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The anatomy of bilingualism in Gibraltar (II)

Charles Durante

In our most recent edition the Gibraltarian educationalist Charles Durante wrote “Bilingualism and the Decline of Spanish in Gibraltar”. His second edition ventures even further into the fascinating subject of bilingualism in Gibraltar.

An important distinction is made between additive and subtractive bilingualism. Canadian studies have been conducted in circumstances where the second language has been acquired without posing a threat to the development and maintenance of the first: it is additive and not subtractive. Additive bilingualism refers to cases in which bilinguals learn a second language without adverse effect on any language already acquired. Under these circumstances, it is supposed to have a positive effect on mental development.

The Rock of Gibraltar and the Campo Hinterland
@Christian Ferrary

Substractive bilingualism refers to cases in which the acquisition of a second language interferes with the development of a first language. This kind of bilingualism often obtains when a child from a minority group attends school in the second language, and is not given the opportunity to develop her native language skills. This phenomenon is supposed to have a negative effect on mental development. This is common among the Maoris in New Zealand and Hispanics in the United States.

In so far as we allow English to interfere or impoverish our Spanish, we are substractive bilinguals. In so far as nursery classes are conducted solely in English, we are hampering the bilingual development of our children. Similarly, the ‘immersion’ technique which required the child to be exposed exclusively to English was misconceived and has been sensibly dropped.

Chomsky, the doyen of linguistic studies, has made it abundantly clear we have an innate propensity for language; we are hard-wired to acquire and use language. The sooner we are exposed to both English and Spanish (and Chomsky maintained we have acquired the basic linguistic tools by the age of three!), the more likely we are to obtain a native speaker’s fluency in both.

Chomsky, Charles Durante Bilingualism Gibraltar Part 2
Chomsky

In any examination of bilingualism we come across the phenomena of code-mixing and code-switching. These are terms in sociolinguistics for language and especially speech that draws to a different extent on at least two languages combined in different ways; for example, ‘El gobierno va a hacer banning lo (sic) scooters’. Code- mixing in a language emphasises hybridization and code-switching emphasises movement from one language to another.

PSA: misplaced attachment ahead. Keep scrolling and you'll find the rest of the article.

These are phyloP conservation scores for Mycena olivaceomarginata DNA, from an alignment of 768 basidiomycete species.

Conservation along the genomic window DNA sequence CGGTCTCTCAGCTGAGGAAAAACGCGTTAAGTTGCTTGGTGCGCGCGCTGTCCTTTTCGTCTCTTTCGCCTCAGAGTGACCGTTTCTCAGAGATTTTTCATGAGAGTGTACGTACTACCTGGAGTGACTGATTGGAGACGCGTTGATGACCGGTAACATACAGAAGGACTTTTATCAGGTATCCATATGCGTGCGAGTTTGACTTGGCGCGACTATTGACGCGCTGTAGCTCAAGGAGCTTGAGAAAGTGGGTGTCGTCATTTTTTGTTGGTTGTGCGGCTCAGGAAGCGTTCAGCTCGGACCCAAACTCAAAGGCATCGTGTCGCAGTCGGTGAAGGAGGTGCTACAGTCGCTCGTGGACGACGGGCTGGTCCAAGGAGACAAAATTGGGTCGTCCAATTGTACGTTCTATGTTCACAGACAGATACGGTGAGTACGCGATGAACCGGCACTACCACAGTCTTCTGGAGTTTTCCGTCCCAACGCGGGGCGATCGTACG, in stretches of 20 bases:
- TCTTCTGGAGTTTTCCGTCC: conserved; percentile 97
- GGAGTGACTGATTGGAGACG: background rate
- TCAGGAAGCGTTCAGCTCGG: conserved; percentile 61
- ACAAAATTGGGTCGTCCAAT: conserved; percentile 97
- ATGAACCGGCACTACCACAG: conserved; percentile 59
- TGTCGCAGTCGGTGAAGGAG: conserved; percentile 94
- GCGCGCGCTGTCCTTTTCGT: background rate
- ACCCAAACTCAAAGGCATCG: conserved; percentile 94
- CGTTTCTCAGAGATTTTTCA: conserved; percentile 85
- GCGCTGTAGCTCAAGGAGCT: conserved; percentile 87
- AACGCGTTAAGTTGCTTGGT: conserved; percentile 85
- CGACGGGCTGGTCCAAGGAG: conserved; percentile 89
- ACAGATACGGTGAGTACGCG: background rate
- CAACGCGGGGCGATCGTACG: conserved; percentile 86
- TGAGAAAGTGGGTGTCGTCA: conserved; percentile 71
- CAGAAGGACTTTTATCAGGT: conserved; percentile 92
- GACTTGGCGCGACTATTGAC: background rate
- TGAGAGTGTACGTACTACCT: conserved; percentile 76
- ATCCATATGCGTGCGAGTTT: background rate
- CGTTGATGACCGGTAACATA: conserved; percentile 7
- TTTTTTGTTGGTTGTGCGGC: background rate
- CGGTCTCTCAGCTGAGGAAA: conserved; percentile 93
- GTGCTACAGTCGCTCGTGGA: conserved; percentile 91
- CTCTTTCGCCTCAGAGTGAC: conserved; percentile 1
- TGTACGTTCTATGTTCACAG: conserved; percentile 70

Mixing and switching probably occur to some extent in the speech of all bilinguals, so that there is a sense in which a person capable of using two languages, A and B, has three systems for use, A, B and C (in our case, Yanito), a range of hybrid forms that can be used with comparable bilinguals but not with the monolingual speakers of A or B.

There are four main forms of switching: tag-switching, in which tags and certain set phrases in one language are inserted into an utterance otherwise in another, for example, ‘It’s lovely here, verdad?’ Intra-sentence switching, in which the switch occurs within a clause or sentence: ‘Estaba preparando la comida when, all of a sudden, the phone rang, y tuve que deja la cocina.’

Charles Durante Bilingualism Gibraltar Part 2

Inter-sentence switching in which a change of language occurs at a sentence or clause boundary, for example, ‘Sometimes I start a sentence in English, y termino en espanol’. Finally we have Intra-word switching, in which a change occurs within a word boundary, such as in ‘shoppa’ (English shop with Panjabi plural ending)…

In the next edition of REACH-Alcance Charles Durante looks into the challenges and opportunities of the language of Cervantes in Gibraltar and the future of Yanito in the face of anglo-centrism.

In our most recent edition the Gibraltarian educationalist Charles Durante wrote “Bilingualism and the Decline of Spanish in Gibraltar”. His second edition ventures even further into the fascinating subject of bilingualism in Gibraltar.

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